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Astro*Dictionary by Michael Erlewine





1 article for "Newton"

Newton, Sir Isaac [Astro*Index]

(1642-1727) English scientist, mathematician, astronomer, and astrologer.

He developed the Binomial Theorem in mathematics. Escaping the plague which hit London, Newton left Cambridge University to live at his mother's farm. According to his own writings, he there observed an apple fall to the ground, and speculated that the same force which pulled upon the apple might keep the Moon locked into its orbit about the Earth. Using an incorrect value for the distance of the Moon, he arrived at a rate of fall for the Moon which was only 7/8ths of the observed value. He was also concerned with the problem of whether the attraction could be computed (with sufficient accuracy) by considering the Earth to be a mass-point, ignoring the extended mass of the Earth. This problem was not to be resolved until after his development of the Calculus, some 15 years later. He advanced a particle theory of light, and developed a reflecting telescope using a parabolic mirror. When Robert Hooke, Newton's arch-rival, boasted to Wren and Halley that he had derived a set of 'laws' which explained planetary motions, Wren was unimpressed and offered a prize to anyone who could solve the problem. Halley, Newton's friend, took the problem to Newton asking what shape the orbit of a planet would assume if there were a force of attraction between two bodies that diminished as the square of the distance. Newton immediately replied, that the orbit would be an ellipse. Excited by this statement, Halley encouraged Newton to, again, consider the problem of gravitation. By this time, Newton had developed his Calculus to the point that he was able to show that spherical bodies (such as the Earth) could be treated as if their mass were concentrated at a point located at the center of the sphere. And using Picard's improved value for the size of the Earth, he was able to derive a value for the rate of fall of the Moon which agreed with observation. His massive work was completed in 18 months, and published in 1687 under the title Philosophiae Naturalis Principia Mathematica (Mathematical Principles of Natural Philosophy), and is usually known by is contracted title, Principia Mathematica. Written in Latin, an English version did not appear until 2 years after Newton's death. In spite of his invention of the Calculus, which would have greatly simplified his task, Newton chose to prove the various propositions in this work by geometrical reasoning. In this work, he set forth the three propositions which have become known as the 'laws' of Newton:

(1) A body at rest remains at rest, while a body in motion continues in uniform motion (constant velocity) in a straight line, unless it is acted upon by an external force;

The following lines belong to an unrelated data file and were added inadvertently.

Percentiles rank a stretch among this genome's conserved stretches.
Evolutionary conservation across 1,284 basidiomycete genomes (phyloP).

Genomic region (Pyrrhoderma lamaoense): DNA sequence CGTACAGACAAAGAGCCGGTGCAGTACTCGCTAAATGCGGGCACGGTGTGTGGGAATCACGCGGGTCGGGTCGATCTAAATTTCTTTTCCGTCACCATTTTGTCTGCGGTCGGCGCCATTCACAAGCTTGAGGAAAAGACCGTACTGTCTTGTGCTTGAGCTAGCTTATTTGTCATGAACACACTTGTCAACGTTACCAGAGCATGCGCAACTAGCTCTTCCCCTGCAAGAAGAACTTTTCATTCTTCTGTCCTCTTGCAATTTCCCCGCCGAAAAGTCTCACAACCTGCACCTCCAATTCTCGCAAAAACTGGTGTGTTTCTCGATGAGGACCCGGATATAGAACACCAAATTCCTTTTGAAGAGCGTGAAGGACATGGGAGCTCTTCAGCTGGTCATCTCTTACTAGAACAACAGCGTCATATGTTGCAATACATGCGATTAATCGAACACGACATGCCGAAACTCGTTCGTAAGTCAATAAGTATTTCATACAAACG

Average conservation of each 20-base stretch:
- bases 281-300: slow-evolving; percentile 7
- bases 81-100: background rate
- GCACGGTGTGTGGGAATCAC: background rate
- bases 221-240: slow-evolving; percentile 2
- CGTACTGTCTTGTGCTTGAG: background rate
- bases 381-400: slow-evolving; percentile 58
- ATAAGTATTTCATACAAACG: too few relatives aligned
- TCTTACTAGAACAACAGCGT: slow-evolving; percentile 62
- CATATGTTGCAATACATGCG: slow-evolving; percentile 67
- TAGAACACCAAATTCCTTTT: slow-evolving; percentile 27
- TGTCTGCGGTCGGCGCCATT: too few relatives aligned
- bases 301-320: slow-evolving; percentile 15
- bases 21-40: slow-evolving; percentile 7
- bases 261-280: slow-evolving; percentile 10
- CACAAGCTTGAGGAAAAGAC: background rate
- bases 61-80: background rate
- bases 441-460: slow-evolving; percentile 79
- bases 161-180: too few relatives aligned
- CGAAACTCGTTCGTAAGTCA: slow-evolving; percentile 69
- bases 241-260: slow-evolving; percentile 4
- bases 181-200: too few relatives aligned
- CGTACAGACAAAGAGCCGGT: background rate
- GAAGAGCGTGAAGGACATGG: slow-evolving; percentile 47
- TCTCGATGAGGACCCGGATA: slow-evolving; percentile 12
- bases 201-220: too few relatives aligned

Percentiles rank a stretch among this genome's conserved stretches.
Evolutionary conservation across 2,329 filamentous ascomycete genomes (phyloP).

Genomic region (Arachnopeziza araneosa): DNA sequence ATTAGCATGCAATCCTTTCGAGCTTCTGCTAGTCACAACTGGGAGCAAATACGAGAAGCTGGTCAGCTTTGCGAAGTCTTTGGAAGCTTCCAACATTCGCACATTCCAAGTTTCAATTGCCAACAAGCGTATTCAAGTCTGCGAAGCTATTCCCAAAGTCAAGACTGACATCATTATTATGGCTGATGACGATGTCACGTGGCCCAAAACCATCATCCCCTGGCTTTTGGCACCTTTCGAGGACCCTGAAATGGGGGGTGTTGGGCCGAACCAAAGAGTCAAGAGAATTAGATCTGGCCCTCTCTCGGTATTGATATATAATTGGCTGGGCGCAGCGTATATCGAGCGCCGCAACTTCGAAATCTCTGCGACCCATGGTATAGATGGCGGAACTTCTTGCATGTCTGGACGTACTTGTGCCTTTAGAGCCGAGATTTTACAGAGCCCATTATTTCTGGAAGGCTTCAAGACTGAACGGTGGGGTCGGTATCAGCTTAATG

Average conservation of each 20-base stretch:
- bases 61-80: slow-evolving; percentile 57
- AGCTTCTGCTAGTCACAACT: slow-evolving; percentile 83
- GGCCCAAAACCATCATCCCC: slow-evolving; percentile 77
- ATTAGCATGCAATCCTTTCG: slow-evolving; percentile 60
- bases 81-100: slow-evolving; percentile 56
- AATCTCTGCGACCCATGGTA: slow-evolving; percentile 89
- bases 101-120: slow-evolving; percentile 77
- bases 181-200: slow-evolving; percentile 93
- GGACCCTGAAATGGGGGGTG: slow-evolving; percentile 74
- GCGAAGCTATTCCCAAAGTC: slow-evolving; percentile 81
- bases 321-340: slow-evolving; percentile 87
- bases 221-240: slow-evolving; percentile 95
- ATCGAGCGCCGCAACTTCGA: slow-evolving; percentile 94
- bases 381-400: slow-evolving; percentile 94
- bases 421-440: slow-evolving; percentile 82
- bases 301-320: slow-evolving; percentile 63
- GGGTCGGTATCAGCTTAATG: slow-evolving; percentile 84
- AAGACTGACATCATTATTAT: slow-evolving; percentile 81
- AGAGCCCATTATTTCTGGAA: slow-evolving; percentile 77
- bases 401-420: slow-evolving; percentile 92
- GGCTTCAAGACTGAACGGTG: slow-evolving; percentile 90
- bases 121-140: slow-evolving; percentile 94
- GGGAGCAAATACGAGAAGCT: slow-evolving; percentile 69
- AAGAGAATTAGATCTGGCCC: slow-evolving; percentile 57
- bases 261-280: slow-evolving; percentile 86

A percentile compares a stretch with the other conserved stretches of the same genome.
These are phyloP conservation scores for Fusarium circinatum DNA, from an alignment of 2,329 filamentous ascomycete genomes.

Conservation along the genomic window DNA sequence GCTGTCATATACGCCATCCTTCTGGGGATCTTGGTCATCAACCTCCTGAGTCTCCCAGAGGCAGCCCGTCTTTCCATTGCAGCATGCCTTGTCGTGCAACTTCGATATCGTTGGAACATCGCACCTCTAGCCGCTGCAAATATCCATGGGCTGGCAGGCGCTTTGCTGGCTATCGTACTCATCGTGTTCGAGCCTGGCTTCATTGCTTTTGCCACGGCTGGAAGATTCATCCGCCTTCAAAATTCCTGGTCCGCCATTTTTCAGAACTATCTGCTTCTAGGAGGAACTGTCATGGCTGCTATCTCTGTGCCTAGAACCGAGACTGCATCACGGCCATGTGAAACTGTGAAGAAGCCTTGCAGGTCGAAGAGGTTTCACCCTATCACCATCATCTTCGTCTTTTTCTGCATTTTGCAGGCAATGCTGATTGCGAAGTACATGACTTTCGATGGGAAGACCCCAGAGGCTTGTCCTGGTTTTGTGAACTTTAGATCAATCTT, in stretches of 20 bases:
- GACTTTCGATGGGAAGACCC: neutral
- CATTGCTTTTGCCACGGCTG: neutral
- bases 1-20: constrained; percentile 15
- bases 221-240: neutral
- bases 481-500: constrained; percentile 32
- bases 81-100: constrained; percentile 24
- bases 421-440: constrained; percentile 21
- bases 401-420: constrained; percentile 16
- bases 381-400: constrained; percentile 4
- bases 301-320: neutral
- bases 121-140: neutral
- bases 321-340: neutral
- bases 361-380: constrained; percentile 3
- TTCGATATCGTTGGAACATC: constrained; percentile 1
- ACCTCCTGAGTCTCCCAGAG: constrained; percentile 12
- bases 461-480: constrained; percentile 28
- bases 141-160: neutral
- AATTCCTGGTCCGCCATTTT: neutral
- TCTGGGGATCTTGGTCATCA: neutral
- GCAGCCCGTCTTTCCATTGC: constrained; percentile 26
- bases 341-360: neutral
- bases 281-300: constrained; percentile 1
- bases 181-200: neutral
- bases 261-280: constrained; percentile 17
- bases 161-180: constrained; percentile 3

(2) When a force acts upon a body, the state of rest or motion is changed in the direction in which the force acts, with the rate of change of momentum being proportional to the force. (If the mass is taken to be constant, this leads to the formula: F = ma, in which the force, F,and the acceleration, a, are vectors.);

(3) To every action there is an equal and opposite reaction. From these laws, he was able to derive an expression for the 'force' of gravitation: F = Gm1m2r/r3, where F and r are vectors.

Newton guessed that this law could also be applied between any two bodies throughout the universe, and this law became known as the Universal 'Law' of Gravitation. Correct determination of the value of the constant G was not made until a century later with the work of Cavendish, but Newton's guess was reasonably accurate and allowed him to estimate the mass of Jupiter and Saturn quite well. Newton's Theory of Universal Gravitation explained Kepler's laws, the Precession of the Equinoxes, and the flattening of the poles of the Earth. Remaining discrepancies in the observed positions of celestial bodies were attributed to Perturbations (minor gravitational attractions) which resulted from considerations involving more than two bodies. The Royal Society offered to publish Newton's great work, but due to a shortage of funds and the controversy raised by Hooke (who claimed prior discovery), backed out on its agreement. But, Halley rose to the occasion, paid for the publication, and even assisted in reading the galley proofs. Newton's work completed the revolution begun by Copernicus and advanced by Kepler and Galileo, and led the the modern conception of the solar system: heliocentric, with the bodies in elliptical orbits, and governed by mathematically formulated 'laws' of gravitation and motion. Notwithstanding the spectacular successes achieved by astronomers in applying Newtonian Gravitation to the motion of heavenly bodies, Newton's 'law' of gravitation is, in fact, only a theory--one which has been shown to be seriously flawed. The motion of perihelion of Mercury, for example, exhibits a motion which cannot be accounted for by the Newtonian theory. The Gravitational Theory of Einstein was able to account for discrepancy, but required some fundamental revisions in our concept of space and time. Astronomers avoid the resulting embarrassments by treating the effects of Relativity as small "corrections" to the Newtonian Theory of Gravitation.

While this practice can be justified as leading to simplifications in computational procedures, it is, at once, both deceptive and deceitful, as it continues to promote the myth of Newton's view of gravitation as a 'law', rather than a mere theory. Newton also wrote over a million words on Chemistry (which include recipes for the manufacture of gold by transmutation). He also wrote over a million and a half words on mystical passages of the Bible, setting the Day of Creation in BC3500.

See also:
♦ Gravitation ♦ Picard, Jean ♦ Halley, Edmund


Astro*Index Copyright © 1997 Michael Erlewine